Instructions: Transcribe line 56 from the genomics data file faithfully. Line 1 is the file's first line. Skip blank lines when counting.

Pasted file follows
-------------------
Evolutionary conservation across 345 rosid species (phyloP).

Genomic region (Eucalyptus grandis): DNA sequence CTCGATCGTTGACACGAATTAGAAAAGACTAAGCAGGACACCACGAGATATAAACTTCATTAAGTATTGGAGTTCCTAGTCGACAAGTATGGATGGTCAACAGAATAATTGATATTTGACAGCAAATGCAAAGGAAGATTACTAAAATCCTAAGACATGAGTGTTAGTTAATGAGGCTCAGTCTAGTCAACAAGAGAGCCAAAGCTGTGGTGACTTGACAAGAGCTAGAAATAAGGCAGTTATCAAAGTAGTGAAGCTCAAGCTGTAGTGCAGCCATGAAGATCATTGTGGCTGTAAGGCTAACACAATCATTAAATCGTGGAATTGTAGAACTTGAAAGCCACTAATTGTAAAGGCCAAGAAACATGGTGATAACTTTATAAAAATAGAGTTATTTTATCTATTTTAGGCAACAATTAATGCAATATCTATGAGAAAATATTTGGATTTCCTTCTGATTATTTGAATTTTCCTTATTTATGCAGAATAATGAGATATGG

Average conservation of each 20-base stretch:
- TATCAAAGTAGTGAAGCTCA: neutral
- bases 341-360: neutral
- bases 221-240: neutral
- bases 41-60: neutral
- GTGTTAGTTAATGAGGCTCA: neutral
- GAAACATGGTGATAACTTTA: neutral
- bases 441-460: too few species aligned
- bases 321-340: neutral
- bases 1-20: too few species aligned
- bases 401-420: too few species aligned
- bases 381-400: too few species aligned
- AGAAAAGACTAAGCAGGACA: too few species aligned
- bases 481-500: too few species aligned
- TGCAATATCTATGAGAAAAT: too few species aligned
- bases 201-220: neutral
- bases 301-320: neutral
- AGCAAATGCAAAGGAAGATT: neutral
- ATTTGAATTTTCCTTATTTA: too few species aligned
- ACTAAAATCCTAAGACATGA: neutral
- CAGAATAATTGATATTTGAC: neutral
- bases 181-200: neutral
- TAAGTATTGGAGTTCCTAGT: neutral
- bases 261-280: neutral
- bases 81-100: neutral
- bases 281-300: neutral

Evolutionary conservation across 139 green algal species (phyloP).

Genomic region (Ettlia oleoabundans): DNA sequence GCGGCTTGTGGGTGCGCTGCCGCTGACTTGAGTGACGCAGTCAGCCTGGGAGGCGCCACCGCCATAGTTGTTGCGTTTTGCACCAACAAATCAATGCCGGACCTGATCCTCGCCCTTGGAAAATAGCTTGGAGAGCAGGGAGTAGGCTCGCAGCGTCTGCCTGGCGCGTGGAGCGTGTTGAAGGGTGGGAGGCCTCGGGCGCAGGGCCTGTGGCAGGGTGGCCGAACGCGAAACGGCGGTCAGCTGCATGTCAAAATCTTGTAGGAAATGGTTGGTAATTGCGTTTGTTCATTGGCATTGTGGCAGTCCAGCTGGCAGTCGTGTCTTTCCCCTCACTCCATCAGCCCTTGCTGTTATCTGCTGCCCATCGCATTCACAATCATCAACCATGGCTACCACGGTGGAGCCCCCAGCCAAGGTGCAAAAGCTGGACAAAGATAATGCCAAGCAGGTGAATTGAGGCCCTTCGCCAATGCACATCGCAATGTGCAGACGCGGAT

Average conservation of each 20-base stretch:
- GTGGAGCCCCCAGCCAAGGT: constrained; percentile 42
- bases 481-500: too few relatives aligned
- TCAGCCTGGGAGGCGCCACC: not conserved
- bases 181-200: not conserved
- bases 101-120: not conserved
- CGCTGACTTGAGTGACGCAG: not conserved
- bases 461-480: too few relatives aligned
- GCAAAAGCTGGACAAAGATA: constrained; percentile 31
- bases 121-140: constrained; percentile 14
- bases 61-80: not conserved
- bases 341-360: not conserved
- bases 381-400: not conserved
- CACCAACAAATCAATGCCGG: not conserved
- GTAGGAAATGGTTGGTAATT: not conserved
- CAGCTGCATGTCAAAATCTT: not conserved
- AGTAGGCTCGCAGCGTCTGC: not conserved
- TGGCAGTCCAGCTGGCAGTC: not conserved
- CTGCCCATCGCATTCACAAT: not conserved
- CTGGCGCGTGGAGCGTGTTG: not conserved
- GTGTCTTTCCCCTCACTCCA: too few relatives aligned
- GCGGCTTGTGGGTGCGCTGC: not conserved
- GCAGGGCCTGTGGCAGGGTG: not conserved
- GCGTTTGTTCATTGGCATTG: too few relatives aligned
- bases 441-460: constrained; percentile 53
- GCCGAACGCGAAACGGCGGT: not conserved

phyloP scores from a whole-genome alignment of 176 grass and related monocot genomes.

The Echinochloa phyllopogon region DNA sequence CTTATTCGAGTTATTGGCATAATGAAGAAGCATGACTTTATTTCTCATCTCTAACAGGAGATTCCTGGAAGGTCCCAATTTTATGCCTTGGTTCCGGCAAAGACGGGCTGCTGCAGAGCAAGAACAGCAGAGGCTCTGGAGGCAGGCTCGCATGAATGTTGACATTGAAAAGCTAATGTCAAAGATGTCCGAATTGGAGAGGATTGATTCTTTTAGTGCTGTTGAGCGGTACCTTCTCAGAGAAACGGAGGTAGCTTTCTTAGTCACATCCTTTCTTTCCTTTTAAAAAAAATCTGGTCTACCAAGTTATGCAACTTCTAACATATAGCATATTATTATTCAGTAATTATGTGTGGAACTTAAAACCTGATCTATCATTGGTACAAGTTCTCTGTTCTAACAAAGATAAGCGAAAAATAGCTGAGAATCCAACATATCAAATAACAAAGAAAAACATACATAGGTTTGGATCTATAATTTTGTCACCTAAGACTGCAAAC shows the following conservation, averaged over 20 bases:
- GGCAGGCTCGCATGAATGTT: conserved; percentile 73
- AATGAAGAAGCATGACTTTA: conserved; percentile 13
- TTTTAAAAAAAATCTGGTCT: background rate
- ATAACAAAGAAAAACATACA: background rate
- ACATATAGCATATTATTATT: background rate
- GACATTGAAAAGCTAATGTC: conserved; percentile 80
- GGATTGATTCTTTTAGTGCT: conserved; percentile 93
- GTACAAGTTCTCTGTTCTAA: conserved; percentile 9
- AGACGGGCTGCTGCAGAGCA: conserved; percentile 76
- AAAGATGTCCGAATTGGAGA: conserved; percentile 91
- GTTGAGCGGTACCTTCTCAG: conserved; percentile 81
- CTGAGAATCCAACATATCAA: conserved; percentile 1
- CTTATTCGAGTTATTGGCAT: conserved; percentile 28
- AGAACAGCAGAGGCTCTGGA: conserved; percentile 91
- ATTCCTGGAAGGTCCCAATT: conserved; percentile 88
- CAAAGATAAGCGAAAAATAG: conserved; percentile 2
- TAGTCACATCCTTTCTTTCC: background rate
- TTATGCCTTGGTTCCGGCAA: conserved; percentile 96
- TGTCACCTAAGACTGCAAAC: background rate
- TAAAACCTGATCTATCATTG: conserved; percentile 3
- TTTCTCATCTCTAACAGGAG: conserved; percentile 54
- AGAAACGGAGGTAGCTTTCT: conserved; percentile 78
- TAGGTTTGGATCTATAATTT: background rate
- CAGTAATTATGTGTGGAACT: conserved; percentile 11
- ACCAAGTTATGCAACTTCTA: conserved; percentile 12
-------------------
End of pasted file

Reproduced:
- GCCGAACGCGAAACGGCGGT: not conserved